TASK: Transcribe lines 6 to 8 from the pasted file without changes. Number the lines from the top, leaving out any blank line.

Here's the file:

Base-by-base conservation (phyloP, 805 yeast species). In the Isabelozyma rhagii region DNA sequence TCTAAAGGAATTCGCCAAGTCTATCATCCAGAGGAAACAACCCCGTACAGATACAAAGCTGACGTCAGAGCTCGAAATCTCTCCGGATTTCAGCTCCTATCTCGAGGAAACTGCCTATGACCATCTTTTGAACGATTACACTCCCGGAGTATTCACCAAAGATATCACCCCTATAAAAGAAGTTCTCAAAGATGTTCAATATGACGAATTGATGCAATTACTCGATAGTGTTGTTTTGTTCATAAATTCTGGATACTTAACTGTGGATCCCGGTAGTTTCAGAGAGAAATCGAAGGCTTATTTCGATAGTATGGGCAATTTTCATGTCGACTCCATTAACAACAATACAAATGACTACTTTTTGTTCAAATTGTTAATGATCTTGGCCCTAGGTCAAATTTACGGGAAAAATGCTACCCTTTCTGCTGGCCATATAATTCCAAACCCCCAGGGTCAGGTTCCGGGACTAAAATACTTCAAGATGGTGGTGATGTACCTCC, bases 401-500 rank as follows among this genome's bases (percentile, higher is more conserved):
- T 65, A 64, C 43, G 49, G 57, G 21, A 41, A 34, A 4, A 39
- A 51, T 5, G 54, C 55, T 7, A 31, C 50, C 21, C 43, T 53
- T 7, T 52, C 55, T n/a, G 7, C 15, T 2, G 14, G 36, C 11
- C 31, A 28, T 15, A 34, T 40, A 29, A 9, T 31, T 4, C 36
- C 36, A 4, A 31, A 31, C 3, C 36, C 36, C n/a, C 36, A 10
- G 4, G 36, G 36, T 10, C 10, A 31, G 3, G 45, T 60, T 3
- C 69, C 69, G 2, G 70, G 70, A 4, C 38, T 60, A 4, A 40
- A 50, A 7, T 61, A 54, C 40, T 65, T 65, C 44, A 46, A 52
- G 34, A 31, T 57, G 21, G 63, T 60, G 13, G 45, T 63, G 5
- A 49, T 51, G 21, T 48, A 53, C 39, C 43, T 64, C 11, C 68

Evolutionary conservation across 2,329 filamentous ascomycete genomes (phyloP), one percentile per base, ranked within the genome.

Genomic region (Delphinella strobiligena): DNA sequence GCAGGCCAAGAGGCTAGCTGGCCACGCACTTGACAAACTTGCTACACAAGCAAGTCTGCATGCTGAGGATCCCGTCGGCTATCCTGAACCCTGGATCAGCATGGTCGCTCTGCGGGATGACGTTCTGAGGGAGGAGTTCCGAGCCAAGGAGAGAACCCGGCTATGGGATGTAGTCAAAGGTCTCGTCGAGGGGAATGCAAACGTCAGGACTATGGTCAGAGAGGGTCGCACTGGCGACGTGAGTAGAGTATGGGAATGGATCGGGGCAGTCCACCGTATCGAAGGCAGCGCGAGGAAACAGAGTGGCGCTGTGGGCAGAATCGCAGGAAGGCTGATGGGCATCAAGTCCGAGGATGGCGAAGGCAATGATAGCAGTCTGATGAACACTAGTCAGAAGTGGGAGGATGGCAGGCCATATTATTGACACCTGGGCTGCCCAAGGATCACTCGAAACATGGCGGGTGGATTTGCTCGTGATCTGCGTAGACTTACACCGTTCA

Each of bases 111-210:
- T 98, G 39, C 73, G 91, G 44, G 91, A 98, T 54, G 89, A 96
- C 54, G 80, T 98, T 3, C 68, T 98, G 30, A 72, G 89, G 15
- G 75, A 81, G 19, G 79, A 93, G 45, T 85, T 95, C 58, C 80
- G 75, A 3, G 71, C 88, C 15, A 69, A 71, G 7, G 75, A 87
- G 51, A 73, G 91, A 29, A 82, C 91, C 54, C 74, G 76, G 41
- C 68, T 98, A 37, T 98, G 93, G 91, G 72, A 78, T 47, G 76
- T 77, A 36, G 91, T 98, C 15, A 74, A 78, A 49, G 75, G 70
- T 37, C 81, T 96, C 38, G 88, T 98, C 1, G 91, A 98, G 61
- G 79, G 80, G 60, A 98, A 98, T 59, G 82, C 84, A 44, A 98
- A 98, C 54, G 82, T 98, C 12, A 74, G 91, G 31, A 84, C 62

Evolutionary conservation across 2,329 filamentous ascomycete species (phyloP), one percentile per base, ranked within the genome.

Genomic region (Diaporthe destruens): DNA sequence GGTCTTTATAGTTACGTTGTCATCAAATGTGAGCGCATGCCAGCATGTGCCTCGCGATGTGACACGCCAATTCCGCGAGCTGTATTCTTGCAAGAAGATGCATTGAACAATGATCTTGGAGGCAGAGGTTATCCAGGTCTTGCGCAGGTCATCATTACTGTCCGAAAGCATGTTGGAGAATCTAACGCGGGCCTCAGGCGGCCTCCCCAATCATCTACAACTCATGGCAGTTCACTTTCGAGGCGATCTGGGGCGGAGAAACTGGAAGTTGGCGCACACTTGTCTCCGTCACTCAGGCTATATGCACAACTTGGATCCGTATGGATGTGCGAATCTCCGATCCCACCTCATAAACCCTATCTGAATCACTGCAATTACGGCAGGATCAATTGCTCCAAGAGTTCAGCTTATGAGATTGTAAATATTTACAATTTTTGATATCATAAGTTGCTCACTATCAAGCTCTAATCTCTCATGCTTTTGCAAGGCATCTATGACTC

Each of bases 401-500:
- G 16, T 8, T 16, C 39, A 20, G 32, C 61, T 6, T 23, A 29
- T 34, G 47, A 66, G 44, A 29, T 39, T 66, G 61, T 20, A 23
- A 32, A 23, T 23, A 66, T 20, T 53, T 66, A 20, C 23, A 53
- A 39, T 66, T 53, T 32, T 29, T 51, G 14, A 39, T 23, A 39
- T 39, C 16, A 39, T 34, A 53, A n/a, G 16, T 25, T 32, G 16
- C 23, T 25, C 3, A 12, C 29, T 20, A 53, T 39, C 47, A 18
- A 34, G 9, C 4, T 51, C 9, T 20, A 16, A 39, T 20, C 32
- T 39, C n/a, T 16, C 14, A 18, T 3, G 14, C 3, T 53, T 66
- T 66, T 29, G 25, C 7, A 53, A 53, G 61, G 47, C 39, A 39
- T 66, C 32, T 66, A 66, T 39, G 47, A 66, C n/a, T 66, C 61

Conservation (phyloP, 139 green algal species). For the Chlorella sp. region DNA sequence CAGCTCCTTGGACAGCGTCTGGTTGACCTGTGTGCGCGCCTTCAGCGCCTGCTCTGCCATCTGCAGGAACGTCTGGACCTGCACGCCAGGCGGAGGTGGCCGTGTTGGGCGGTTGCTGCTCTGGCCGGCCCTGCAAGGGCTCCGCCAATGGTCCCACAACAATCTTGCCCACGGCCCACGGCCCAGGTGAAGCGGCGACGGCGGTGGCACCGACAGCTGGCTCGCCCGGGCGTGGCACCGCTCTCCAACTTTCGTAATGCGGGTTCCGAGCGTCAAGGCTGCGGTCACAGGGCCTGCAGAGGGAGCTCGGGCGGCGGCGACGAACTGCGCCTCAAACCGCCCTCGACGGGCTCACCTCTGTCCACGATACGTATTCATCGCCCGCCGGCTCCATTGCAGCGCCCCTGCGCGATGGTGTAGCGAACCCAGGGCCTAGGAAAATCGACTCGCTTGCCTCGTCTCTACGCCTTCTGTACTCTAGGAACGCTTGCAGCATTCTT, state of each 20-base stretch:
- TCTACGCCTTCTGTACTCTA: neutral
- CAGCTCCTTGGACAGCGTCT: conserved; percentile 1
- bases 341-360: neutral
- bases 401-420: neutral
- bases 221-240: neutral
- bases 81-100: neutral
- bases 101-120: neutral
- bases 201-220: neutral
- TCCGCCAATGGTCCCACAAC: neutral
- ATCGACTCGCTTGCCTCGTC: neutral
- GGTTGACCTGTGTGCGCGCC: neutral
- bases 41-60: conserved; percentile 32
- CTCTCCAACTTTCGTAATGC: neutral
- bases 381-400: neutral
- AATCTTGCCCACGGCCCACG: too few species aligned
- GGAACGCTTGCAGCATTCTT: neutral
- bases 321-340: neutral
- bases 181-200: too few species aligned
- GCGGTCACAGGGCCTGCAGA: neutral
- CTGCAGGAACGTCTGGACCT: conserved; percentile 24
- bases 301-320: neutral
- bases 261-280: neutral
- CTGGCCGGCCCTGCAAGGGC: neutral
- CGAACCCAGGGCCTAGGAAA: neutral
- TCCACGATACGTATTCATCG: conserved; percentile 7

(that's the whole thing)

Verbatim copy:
- C 36, A 4, A 31, A 31, C 3, C 36, C 36, C n/a, C 36, A 10
- G 4, G 36, G 36, T 10, C 10, A 31, G 3, G 45, T 60, T 3
- C 69, C 69, G 2, G 70, G 70, A 4, C 38, T 60, A 4, A 40